How to Cook Shark
Do you want to know how to cook shark? Before it can be cooked to its best potential, shark meat first has to be prepared properly. Don't worry, I'm going to tell you how to prepare shark meat and how to cook shark. Welcome to my online cooking school! I imagine that we have many men present in today's online cooking classes. Hopefully, we have lots of women, too, since shark fishing is not limited to males. Sharks are easy to catch, and in many locales, they're numerous, too. In fact, sometimes we can't keep them off our lines! If you've ever eaten shark that was similar in consistency to a tennis ball, chances are that it wasn't properly prepared before being cooked. When done right, and with the right fish recipes, shark is tender and tasty.
What Does Shark Taste Like?
What does shark taste like? The taste is hard to describe, but it's much like a combination of fish, scallops, chicken, and pork chops. Best of all, you won't have to worry about swallowing little bones, because sharks have a cartilagenous skeleton instead of bones.
How to Prepare Shark Meat
The best way to cook it is to fry it, but first, it must be tenderized. After the shark is caught, it should be filleted into sections about 1/2 inch in thickness. The tough skin, which is like sanpaper-coverd leather, must be removed. Next, the fillets should be thoroughly rinsed in cool running water and patted dry with paper towels. Pound the fillets with a tenderizing mallet, or use the open end of a two-liter soda bottle. Be sure to break up all the tough fibers of the meat.
How to Cook Shark Meat
Once the fillets have been tenderized, salt and pepper them and place them in buttermilk. Heat peanut oil to about 360 degrees. Once the oil reaches the proper temperature, flour each fillet with self-rising or all purpose flour. Fry until golden brown on both sides, and drain on several thicknesses of paper towels.
How to Cook Shark on the Grill
Grilling tips: If you prefer grilled shark, tenderize the fillets as above, and marinate them in Italian dressing or teriyaki sauce for several hours. Heat grill to medium-high. Grill on both sides until brown and flaky. If the teriyaki marinade was used, brush the fillets with olive oil while grilling. The extra fat will help prevent the shark meat from getting too tough and dry.
To learn more about culinary arts, online cooking classes, and my online cooking school, click the links below!
For more fishing and culinary arts tips:
- Fishing in Key West
The fishing in Key West is legendary the ultimate fantasy of many anglers. According to the International Game Fish Association, more than 400 world-record fish have been landed in the Florida Keys....
- Saltwater fishing in the South
- Culinary Arts: Grilled Crabs or Barbecued Crabs
Good morning, online cooking school students! Today's culinary art is grilled crabs. Some of you refer to this dish as barbecued crab, since its cooked on the barbie. In the South, however,...
- Reasons to Take a Kid Fishing
Jonathan and Tristan Jonathan doing what he loves best! Tristan is becoming quite an angler! Most kids today spend all their leisure time in front of a TV or a computer. They're either watching cartoons,...
- Attack of the Killer Manatee, with Videos
Several years ago, my husband, Johnny, and I spent our summer vacation at one of our favorite haunts Amelia Island, Florida. We visit the area fairly frequently. For one thing, its beautiful and has...
- Oyster Dressing Casserole
This is a great recipe for Thanksgiving, Christmas, or any time you want to enjoy the unique flavor of oysters. This casserole is simple to make, and because it uses only a few ingredients, the natural...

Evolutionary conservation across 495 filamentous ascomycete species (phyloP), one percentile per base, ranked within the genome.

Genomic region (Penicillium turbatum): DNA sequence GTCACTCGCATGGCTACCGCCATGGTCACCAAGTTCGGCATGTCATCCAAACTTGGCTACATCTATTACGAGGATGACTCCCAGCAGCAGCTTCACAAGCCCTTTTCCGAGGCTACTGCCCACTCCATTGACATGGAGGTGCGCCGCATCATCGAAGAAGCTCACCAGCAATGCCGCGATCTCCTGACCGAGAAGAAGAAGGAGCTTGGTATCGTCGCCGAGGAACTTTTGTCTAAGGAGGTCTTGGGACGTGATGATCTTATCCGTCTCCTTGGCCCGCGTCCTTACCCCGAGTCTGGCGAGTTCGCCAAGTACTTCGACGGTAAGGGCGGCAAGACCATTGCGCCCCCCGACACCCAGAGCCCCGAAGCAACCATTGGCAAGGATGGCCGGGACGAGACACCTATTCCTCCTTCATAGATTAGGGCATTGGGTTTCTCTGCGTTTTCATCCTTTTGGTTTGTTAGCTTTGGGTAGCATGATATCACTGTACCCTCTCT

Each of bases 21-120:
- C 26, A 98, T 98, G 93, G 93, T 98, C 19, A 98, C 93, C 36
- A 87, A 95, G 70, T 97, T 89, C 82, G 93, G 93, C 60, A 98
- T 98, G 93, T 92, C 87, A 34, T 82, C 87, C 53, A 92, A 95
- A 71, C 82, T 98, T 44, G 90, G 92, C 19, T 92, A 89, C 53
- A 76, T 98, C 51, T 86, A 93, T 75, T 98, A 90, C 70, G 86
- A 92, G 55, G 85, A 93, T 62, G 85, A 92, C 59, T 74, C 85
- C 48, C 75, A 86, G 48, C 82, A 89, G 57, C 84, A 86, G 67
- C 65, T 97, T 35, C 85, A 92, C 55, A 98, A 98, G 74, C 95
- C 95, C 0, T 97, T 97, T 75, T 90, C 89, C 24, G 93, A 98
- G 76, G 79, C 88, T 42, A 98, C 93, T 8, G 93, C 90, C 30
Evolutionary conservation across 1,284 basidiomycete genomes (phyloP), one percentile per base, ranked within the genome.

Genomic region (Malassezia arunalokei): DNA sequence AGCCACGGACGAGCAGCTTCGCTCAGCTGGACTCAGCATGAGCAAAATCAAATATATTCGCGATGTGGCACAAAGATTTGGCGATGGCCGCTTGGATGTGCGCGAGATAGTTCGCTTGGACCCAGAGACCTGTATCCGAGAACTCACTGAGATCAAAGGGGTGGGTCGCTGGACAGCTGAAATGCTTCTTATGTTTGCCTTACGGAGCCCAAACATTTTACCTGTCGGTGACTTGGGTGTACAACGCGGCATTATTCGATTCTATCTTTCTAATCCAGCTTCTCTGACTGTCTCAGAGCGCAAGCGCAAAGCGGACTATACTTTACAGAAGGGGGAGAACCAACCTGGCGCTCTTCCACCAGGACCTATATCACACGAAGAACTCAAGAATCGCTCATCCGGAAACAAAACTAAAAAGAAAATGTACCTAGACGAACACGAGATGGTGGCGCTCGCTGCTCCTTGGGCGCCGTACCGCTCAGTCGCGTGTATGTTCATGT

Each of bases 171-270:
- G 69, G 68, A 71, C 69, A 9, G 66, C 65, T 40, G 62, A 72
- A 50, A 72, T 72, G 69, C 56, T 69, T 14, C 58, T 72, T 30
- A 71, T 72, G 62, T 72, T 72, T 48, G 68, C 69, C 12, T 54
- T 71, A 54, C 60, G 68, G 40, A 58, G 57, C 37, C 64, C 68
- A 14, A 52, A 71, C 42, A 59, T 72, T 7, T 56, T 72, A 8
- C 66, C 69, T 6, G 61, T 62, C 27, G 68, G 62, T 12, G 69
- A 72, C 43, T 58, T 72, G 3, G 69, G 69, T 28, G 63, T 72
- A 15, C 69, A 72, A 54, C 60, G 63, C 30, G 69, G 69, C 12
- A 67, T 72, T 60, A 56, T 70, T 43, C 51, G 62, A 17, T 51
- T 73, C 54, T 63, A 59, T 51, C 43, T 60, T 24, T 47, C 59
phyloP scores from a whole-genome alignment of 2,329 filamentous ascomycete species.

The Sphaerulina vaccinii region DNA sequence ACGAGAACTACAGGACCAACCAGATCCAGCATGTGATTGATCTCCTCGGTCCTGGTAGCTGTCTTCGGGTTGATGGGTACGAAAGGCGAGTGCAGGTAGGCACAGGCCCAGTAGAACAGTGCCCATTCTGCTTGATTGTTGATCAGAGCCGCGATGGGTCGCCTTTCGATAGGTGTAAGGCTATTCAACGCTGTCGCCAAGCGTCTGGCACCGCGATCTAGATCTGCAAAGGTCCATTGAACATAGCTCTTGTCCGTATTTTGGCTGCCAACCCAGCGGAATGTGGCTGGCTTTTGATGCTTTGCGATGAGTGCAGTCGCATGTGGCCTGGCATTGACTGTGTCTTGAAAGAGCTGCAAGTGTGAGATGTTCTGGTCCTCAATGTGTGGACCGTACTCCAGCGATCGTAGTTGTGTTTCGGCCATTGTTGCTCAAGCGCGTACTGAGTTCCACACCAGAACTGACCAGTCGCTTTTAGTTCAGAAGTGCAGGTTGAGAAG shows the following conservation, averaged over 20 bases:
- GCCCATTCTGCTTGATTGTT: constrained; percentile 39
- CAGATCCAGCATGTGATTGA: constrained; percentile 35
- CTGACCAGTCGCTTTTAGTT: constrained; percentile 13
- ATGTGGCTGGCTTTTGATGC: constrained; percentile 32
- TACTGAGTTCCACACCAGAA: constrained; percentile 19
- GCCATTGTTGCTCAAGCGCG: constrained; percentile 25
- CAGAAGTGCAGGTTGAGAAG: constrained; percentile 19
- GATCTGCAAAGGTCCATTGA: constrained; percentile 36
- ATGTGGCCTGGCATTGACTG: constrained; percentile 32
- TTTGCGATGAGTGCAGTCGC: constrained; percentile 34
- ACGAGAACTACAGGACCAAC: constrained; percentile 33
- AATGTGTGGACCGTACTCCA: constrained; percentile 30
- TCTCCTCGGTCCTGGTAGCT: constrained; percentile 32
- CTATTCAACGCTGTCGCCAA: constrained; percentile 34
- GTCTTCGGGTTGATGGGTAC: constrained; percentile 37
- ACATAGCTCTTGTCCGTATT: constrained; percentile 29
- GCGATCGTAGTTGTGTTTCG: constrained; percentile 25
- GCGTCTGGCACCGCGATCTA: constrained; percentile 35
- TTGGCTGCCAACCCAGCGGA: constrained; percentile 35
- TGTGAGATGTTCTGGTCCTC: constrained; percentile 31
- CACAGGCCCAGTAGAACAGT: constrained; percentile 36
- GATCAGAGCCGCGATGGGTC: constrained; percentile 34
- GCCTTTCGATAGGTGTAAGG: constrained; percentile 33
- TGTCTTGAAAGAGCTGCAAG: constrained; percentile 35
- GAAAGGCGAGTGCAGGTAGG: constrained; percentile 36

- How to Pair Wines with Seafood
For many years, the hard and fast rule was to always pair fish and seafood with white wines. No doubt this is a pretty good rule of thumb, but today's wine drinkers are a little more adventurous. Now,...
- Saltwater Fishing: Free Bait
If you've done much saltwater fishing, you know how expensive bait is. Even when the fish aren't biting much, you lose a lot of fresh and live bait to crabs and catfish. You also have to change your bait...
- Fishing Tips: How to Catch Sharks
Note: This article discusses shark fishing from a pier, the surf, the shore, or from a small boat. The tips provided are apropriate for bays, inlets, sounds, nearshore, and tidal creeks and rivers. Shark...
Bzzoff on September 21, 2014:
First of all, I don't necessarily agree with this article.
I've been Shark Fishing for over 27 years. Most Coastal In-shore Sharks use their skin as their Ureatha (spelling?) Otherwise, they don't have a Bladder and dispel urine through their skin. After catching, they require quick evisceration, bleeding, rinsing & iced down well making sure that all fins, head & tail are removed.
@ home, fillet the fish "OFF" it's skin and cut-up/process it to your liking, preferably no more that 1/2" thick. Rinse well. Then place meat in a large container with Ice, Water & Salt. Place in a refrigerator for 24-36 hours. This process allows the Acidic Urine to "GAS" from the flesh which if not done can & will leave an "AFTER TASTE" in your mouth when eating freshly caught Shark.
After the "Gassing" Period you may prepare it in many fashions. Broiled Shark Steaks in Lemon Butter & Salt to taste is my Favorite.
The above information was given to me by a Marine Biologist @ the Gulf Coast Research Lab, Ocean Springs, Ms. in 1988 and has NEVER FAILED!!!
Holle Abee (author) from Georgia on December 16, 2009:
Hi, Sally! Shark is really good if you prepare it right. Glad you took the time to read and comment!
Sherri from Southeastern Pennsylvania on December 16, 2009:
Wow! I don't know that I'll ever have a chance to cook shark, but if I do, I'll be confident.
Love the "adapted" tenderizer...never would have thought of using the top end of a 2-liter soda bottle. Brilliant!